RE: [Histonet] NBF or paraformaldehyde

From:"Monfils, Paul"

The active ingredient in both products is formaldehyde.  Commercial
formaldehyde solution contains at least 10% methanol as a stabilizer.
Paraformaldehyde, which is simply polymerized formaldehyde, is a pure
compound - nothing but formaldehyde molecules.  When you dissolve it in
distilled water you get a formaldehyde solution free of methanol and other
compounds that might be present in commercial formaldehyde solution.  In my
opinion, either "10% formalin" solution (which contains about 4%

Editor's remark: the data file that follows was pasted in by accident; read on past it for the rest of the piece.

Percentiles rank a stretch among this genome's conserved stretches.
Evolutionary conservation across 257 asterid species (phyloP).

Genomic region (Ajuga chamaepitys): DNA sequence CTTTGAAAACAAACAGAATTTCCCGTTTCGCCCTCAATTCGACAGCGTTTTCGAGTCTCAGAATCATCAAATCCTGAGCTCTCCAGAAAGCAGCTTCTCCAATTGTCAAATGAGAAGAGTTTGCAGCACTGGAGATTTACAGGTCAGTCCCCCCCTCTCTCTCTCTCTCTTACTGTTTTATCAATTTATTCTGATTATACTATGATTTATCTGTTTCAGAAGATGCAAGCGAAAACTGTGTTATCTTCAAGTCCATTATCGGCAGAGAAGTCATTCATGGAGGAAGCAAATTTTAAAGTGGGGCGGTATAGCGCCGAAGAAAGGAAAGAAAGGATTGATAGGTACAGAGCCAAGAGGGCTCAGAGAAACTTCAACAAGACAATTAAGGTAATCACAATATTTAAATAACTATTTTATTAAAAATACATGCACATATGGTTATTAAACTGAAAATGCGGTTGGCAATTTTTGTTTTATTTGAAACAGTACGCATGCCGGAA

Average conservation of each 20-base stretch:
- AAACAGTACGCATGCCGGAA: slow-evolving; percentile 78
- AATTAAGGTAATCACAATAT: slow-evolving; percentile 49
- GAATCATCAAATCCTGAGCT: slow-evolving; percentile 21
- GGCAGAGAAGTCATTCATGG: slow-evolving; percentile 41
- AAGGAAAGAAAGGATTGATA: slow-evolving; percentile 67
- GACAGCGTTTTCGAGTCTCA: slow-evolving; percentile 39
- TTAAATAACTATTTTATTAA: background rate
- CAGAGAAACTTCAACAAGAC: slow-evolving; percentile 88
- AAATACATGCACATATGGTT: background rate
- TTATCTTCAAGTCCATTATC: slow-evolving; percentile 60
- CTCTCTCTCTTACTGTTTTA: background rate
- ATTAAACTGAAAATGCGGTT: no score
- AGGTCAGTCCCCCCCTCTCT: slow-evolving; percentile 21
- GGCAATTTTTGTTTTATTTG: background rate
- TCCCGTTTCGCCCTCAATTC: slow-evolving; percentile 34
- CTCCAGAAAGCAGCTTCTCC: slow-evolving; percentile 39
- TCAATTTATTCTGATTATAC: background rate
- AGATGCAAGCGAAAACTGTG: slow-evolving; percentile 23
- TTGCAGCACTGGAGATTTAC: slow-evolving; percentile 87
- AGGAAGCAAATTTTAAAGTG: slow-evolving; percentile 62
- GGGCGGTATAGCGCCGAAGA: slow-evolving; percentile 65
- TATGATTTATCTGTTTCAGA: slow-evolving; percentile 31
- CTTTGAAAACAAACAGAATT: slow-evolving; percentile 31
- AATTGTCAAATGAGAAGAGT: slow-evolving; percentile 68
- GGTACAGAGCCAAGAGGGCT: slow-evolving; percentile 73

formaldehyde) and 4% paraformaldehyde solution (which also contains 4%
formaldehyde) provide identical results for most histological applications,
certainly for purely morphological studies.  However, some biochemical
studies could be compromised by the presence of methanol, and in such cases
the addditional trouble and expense of using paraformaldehyde are
justifiable.  I do projects for many different researchers, and quite a few
of them routinely use para when formalin would work just as well for what
they are doing.

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